'We'll Pay You In Sandwiches': Glenn Offers Bill O'Reilly Job at TheBlaze

Could Bill O'Reilly be the newest addition to TheBlaze?

While interviewing O'Reilly on radio Friday, Glenn offered the former host of The O'Reilly Factor a job at TheBlaze. Let's just say it wasn't the most glamorous offer ever.

"I would like to say publicly, honestly . . . I would like you to work for The Blaze," Glenn said. "I would pay you in sandwiches like you can't believe, but that's a different story."

As tempting as a smorgasbord of deli meats and hoagies might have been, O'Reilly countered with a slightly more tangible request.

"You want to say something nice about my books? I could use that," he said.

Glenn made another lighthearted attempt.

"Now, I tell you what. What do you think about this? I'm serious about writing a new book calling Killing O'Reilly. It will put in your crazy conspiracy stuff about George Soros," Glenn said, laughing.

Maybe O'Reilly would take a second look if Glenn upsized the offer to include chips and a drink.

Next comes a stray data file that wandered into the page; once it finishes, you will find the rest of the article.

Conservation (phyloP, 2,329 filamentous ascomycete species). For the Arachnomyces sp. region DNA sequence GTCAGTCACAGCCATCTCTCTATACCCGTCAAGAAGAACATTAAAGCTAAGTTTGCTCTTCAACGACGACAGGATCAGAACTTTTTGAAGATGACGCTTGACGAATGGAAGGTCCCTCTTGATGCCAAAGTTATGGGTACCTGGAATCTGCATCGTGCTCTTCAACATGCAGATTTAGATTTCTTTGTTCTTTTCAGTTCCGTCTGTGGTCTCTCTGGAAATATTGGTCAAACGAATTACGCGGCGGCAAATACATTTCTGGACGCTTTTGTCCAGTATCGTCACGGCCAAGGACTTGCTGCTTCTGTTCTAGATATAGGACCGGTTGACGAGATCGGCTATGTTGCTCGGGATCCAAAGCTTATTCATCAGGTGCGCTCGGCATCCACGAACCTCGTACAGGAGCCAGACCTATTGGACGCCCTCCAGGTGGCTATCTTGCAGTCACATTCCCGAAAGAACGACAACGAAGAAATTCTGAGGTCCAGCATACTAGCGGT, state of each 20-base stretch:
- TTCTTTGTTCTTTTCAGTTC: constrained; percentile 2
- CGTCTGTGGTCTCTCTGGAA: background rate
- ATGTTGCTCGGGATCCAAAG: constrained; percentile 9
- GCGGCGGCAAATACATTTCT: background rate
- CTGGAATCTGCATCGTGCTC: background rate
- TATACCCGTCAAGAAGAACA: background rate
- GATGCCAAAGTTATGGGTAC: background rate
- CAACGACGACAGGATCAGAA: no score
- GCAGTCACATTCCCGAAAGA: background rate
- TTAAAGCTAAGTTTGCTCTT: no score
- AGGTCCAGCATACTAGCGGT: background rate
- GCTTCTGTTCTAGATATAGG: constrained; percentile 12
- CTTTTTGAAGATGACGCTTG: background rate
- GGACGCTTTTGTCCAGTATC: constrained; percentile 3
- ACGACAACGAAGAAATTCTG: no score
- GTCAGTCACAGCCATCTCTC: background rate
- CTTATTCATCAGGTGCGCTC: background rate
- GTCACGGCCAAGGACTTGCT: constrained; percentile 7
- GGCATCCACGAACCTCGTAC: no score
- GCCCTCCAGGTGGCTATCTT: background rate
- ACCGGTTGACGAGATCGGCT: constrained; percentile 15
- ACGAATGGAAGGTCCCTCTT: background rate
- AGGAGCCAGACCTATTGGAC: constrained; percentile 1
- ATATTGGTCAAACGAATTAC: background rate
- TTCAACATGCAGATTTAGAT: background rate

Listen to this segment from The Glenn Beck Program:

GLENN: I would like to say publicly, honestly, and I know you're not going to get into this, so just shut the fat trap. It's why I would like you to work for The Blaze because I could not get the cable coverage by myself because not powerful enough, unless you have a giant corporation behind you. And when you have that, then you're beholdent for somebody. But if we could unity our powers as opposed to evil, but that's another conversation.

STU: We offer minimum wage and benefits.

GLENN: I would pay you in sandwiches like you can't believe, but that's a different story.

BILL: You want to say something nice about my books? I could use that.

GLENN: No. No. Now, I tell you what. What do you think about this? I'm serious about a new book, writing a new book calling killing O'Reilly. It will put in your crazy conspiracy stuff about George Soros.

BILL: I can't believe this guy. Some things are absolutely true and we went through it and now he has to mock me. You're doing what the left wing press does.

GLENN: No, I don't know what you're talking about.

BILL: You're an old school guy. I know you haven't read old school life in the left lane because your concentration span is about 15 seconds.

GLENN: What are you talking about?